Reports from the Economic Front

a blog by Marty Hart-Landsberg

Tax Fairness in Oregon

Oregon faces a severe fiscal crisis.  In short, the state is just not taking in enough money to fund all the services needed by people.  In response the 2009 Legislature passed two measures (66 and 67) that will raise $733 million in new revenue in the 2009-11 biennium.  While not a solution to the crisis, this extra money will help reduce cuts in spending on education, health and public safety.  These measures also help produce a more equitable tax structure.

In brief, Measure 66 raises taxes on high income Oregonians—couples earning over $250,000 a year and individuals earning over $125,000 a year.  Measure 67 raises taxes on profitable corporations. (More details on both measures here).

Perhaps not surprisingly, there are those that oppose any tax changes, even ones as important, needed, and justifiable as these.  They succeeded in putting these measures on the January ballot, hoping to get voters to reject them.

One of their arguments is that the tax increases are unfair.  But really what is unfair is the unbalanced nature of our existing tax system (see table below).  For example, as the Oregon Center for Public Policy explains:

Today, low-income Oregonians pay a larger share of their income in state and local taxes than wealthy Oregonians. In fact, the highest-income Oregonians pay the lowest share of their income in state and local taxes. . . . After accounting for the deduction of state income taxes on federal tax returns, the lowest-income Oregonians currently pay 8.7 percent of their income in taxes, the highest share among all income groups. Middle-income Oregonians pay 7.9 percent. The wealthiest 1 percent — households with income in excess of $410,000 and averaging over $1 million — pay only 6.1 percent of their income toward state and local taxes.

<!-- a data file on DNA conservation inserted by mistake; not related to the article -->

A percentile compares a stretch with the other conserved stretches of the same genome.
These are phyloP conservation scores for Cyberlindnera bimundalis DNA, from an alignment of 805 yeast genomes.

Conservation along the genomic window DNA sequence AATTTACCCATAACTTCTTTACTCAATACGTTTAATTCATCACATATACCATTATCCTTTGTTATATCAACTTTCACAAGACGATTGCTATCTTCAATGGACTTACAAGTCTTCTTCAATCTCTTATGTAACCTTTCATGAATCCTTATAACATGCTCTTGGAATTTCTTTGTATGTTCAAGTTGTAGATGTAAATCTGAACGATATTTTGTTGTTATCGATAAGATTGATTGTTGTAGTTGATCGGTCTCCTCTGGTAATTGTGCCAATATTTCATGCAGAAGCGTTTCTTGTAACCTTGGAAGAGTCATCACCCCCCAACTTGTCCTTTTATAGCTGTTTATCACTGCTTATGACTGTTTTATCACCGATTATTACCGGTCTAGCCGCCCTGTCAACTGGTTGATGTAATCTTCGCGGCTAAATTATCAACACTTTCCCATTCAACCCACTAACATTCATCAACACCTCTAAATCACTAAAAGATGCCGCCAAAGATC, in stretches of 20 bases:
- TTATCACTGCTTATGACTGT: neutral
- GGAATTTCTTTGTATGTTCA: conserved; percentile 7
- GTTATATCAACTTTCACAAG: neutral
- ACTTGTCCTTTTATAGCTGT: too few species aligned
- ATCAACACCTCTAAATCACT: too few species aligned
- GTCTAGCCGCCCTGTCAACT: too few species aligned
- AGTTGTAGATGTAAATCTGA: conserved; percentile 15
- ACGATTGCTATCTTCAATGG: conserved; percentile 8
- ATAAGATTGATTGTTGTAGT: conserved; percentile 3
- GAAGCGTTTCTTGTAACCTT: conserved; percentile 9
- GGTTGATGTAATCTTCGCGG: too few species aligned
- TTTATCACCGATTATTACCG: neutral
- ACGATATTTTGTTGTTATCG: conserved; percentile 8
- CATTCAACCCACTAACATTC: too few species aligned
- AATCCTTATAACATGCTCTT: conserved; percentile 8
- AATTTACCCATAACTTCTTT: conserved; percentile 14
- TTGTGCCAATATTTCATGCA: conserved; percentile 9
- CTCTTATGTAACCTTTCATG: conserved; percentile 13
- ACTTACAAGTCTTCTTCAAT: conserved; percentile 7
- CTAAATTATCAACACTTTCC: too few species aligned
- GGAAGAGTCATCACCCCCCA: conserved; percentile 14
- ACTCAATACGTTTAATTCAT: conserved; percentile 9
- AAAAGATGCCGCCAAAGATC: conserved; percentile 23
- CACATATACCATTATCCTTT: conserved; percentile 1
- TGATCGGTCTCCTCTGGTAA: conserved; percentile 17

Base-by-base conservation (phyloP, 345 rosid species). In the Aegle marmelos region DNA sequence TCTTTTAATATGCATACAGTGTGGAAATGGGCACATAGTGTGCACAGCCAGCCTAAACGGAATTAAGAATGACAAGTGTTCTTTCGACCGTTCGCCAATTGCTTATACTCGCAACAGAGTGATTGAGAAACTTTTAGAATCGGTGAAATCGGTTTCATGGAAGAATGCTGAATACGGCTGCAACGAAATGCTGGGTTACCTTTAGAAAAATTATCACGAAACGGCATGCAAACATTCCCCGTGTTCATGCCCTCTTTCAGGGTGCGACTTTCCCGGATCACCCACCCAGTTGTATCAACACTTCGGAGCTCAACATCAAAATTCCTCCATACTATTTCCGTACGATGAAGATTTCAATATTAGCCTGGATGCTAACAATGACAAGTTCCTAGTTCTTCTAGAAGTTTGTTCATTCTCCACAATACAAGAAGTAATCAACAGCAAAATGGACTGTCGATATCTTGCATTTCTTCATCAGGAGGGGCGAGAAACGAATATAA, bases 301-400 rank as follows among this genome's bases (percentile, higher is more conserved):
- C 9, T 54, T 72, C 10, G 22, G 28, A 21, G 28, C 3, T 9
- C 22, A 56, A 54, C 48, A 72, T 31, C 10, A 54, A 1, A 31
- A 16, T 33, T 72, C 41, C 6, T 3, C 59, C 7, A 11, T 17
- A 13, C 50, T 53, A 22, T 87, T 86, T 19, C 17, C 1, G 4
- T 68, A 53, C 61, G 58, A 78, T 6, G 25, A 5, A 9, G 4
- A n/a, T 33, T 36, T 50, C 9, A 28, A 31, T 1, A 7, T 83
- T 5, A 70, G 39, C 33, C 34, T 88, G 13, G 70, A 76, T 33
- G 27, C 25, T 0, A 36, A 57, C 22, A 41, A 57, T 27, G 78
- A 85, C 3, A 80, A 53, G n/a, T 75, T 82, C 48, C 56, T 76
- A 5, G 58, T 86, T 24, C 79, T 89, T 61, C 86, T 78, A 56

The passage of Measure 66 will help move things in a more equitable direction:

The lowest-income Oregonians will still pay the same 8.7 percent of their income in state and local taxes, but the share will increase for those at the highest levels of the income scale. For the wealthiest 1 percent, for example, state and local taxes will increase from 6.1 to 6.6 percent of their income. For the next highest 4 percent of taxpayers, taxes will increase from 7.0 to 7.1 percent of income. These slight changes for those at the top 5 percent of the income scale constitute a small but important step toward making our tax system better based on ability to pay.

2009_distribution_of_oregon_taxes_by_income_group_with_measures_66671.jpg

Other opponents are calling these measures “job-killer tax increases,” especially Measure 67.  The recently established Oregonians Against Job-Killing Taxes (OAJKT) argues that “Oregon government doesn’t even need the new taxes. They already have the money sitting in bank accounts.”  Their website says that if the measures are defeated “no services have to suffer.”

In a recent Oregonian column, Steve Duin examines those behind the OAJKT effort to overturn Measures 66 and 67.  He concludes as follows:

As Chuck Sheketoff at the Oregon Center for Public Policy noted, these riffs are necessary because only 3 percent of Oregonians will pay higher taxes if Measures 66 and 67 pass. . . .

Tis the season. I’ll end with this. The OAJKT website insists that “the most damaging” tax increase for business would require that a C-corporation with $25 million-$50 million in Oregon sales will now pay a gross sales tax of $30,000.

That’s all? Less than one-tenth of 1 percent? For many companies that, for years, have paid the $10 minimum? Who in the world considers that unreasonable?

A number of economists teaching and working in Oregon have recently published a statement in defense of Measures 66 and 67.   You can read it here.

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